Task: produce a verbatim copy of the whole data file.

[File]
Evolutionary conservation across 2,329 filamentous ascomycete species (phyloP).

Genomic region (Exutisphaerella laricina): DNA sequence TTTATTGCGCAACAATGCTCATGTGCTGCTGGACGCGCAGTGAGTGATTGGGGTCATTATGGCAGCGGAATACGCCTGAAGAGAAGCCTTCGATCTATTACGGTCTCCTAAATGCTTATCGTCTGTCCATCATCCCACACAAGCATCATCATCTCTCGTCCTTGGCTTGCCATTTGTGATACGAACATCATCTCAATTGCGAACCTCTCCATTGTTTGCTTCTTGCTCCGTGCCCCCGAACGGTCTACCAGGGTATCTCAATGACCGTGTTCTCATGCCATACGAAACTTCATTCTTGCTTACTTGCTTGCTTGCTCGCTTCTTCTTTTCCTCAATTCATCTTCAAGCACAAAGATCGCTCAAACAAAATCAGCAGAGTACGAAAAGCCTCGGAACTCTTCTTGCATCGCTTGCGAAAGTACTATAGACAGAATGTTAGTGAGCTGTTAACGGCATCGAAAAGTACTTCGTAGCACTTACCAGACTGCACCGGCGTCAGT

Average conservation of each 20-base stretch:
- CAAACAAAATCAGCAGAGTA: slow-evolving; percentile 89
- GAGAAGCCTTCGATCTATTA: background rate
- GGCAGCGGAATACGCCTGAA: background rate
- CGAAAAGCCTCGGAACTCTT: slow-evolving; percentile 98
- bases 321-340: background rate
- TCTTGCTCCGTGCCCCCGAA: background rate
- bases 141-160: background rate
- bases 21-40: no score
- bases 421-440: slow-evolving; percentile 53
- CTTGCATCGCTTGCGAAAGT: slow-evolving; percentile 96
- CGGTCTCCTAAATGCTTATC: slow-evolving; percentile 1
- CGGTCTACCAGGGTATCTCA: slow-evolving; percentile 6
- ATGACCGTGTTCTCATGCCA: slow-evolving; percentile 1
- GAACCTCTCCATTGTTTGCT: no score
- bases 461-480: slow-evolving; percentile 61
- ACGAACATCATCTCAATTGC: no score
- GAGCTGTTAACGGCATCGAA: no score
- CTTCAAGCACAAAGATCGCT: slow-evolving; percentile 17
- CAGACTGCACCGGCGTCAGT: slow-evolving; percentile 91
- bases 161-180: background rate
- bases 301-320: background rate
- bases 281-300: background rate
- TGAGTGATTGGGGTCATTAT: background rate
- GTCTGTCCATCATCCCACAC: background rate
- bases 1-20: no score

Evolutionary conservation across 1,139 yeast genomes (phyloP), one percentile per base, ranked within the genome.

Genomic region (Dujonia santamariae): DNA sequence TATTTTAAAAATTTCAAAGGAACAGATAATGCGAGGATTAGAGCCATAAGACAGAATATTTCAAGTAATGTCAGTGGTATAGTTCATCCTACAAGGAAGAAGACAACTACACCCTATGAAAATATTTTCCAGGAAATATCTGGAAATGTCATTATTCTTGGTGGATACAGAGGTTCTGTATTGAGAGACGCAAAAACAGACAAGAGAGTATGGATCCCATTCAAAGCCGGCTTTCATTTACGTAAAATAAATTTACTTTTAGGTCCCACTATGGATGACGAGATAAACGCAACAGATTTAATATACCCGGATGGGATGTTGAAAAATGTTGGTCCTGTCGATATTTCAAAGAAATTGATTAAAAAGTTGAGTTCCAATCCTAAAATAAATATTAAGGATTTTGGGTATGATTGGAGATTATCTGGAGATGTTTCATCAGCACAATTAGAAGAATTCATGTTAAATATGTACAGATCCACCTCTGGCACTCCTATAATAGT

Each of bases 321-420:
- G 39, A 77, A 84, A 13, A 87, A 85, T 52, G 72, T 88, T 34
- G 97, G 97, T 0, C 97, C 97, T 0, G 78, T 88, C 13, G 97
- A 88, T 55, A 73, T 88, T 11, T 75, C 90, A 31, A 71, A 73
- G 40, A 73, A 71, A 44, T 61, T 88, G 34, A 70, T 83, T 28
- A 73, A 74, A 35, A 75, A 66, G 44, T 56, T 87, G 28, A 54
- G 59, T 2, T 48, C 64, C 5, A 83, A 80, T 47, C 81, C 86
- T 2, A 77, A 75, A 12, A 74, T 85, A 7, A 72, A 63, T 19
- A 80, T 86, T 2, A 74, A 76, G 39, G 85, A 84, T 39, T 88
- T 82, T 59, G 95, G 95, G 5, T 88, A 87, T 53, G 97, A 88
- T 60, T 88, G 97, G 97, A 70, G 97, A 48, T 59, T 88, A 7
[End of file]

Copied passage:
Evolutionary conservation across 2,329 filamentous ascomycete species (phyloP).

Genomic region (Exutisphaerella laricina): DNA sequence TTTATTGCGCAACAATGCTCATGTGCTGCTGGACGCGCAGTGAGTGATTGGGGTCATTATGGCAGCGGAATACGCCTGAAGAGAAGCCTTCGATCTATTACGGTCTCCTAAATGCTTATCGTCTGTCCATCATCCCACACAAGCATCATCATCTCTCGTCCTTGGCTTGCCATTTGTGATACGAACATCATCTCAATTGCGAACCTCTCCATTGTTTGCTTCTTGCTCCGTGCCCCCGAACGGTCTACCAGGGTATCTCAATGACCGTGTTCTCATGCCATACGAAACTTCATTCTTGCTTACTTGCTTGCTTGCTCGCTTCTTCTTTTCCTCAATTCATCTTCAAGCACAAAGATCGCTCAAACAAAATCAGCAGAGTACGAAAAGCCTCGGAACTCTTCTTGCATCGCTTGCGAAAGTACTATAGACAGAATGTTAGTGAGCTGTTAACGGCATCGAAAAGTACTTCGTAGCACTTACCAGACTGCACCGGCGTCAGT

Average conservation of each 20-base stretch:
- CAAACAAAATCAGCAGAGTA: slow-evolving; percentile 89
- GAGAAGCCTTCGATCTATTA: background rate
- GGCAGCGGAATACGCCTGAA: background rate
- CGAAAAGCCTCGGAACTCTT: slow-evolving; percentile 98
- bases 321-340: background rate
- TCTTGCTCCGTGCCCCCGAA: background rate
- bases 141-160: background rate
- bases 21-40: no score
- bases 421-440: slow-evolving; percentile 53
- CTTGCATCGCTTGCGAAAGT: slow-evolving; percentile 96
- CGGTCTCCTAAATGCTTATC: slow-evolving; percentile 1
- CGGTCTACCAGGGTATCTCA: slow-evolving; percentile 6
- ATGACCGTGTTCTCATGCCA: slow-evolving; percentile 1
- GAACCTCTCCATTGTTTGCT: no score
- bases 461-480: slow-evolving; percentile 61
- ACGAACATCATCTCAATTGC: no score
- GAGCTGTTAACGGCATCGAA: no score
- CTTCAAGCACAAAGATCGCT: slow-evolving; percentile 17
- CAGACTGCACCGGCGTCAGT: slow-evolving; percentile 91
- bases 161-180: background rate
- bases 301-320: background rate
- bases 281-300: background rate
- TGAGTGATTGGGGTCATTAT: background rate
- GTCTGTCCATCATCCCACAC: background rate
- bases 1-20: no score

Evolutionary conservation across 1,139 yeast genomes (phyloP), one percentile per base, ranked within the genome.

Genomic region (Dujonia santamariae): DNA sequence TATTTTAAAAATTTCAAAGGAACAGATAATGCGAGGATTAGAGCCATAAGACAGAATATTTCAAGTAATGTCAGTGGTATAGTTCATCCTACAAGGAAGAAGACAACTACACCCTATGAAAATATTTTCCAGGAAATATCTGGAAATGTCATTATTCTTGGTGGATACAGAGGTTCTGTATTGAGAGACGCAAAAACAGACAAGAGAGTATGGATCCCATTCAAAGCCGGCTTTCATTTACGTAAAATAAATTTACTTTTAGGTCCCACTATGGATGACGAGATAAACGCAACAGATTTAATATACCCGGATGGGATGTTGAAAAATGTTGGTCCTGTCGATATTTCAAAGAAATTGATTAAAAAGTTGAGTTCCAATCCTAAAATAAATATTAAGGATTTTGGGTATGATTGGAGATTATCTGGAGATGTTTCATCAGCACAATTAGAAGAATTCATGTTAAATATGTACAGATCCACCTCTGGCACTCCTATAATAGT

Each of bases 321-420:
- G 39, A 77, A 84, A 13, A 87, A 85, T 52, G 72, T 88, T 34
- G 97, G 97, T 0, C 97, C 97, T 0, G 78, T 88, C 13, G 97
- A 88, T 55, A 73, T 88, T 11, T 75, C 90, A 31, A 71, A 73
- G 40, A 73, A 71, A 44, T 61, T 88, G 34, A 70, T 83, T 28
- A 73, A 74, A 35, A 75, A 66, G 44, T 56, T 87, G 28, A 54
- G 59, T 2, T 48, C 64, C 5, A 83, A 80, T 47, C 81, C 86
- T 2, A 77, A 75, A 12, A 74, T 85, A 7, A 72, A 63, T 19
- A 80, T 86, T 2, A 74, A 76, G 39, G 85, A 84, T 39, T 88
- T 82, T 59, G 95, G 95, G 5, T 88, A 87, T 53, G 97, A 88
- T 60, T 88, G 97, G 97, A 70, G 97, A 48, T 59, T 88, A 7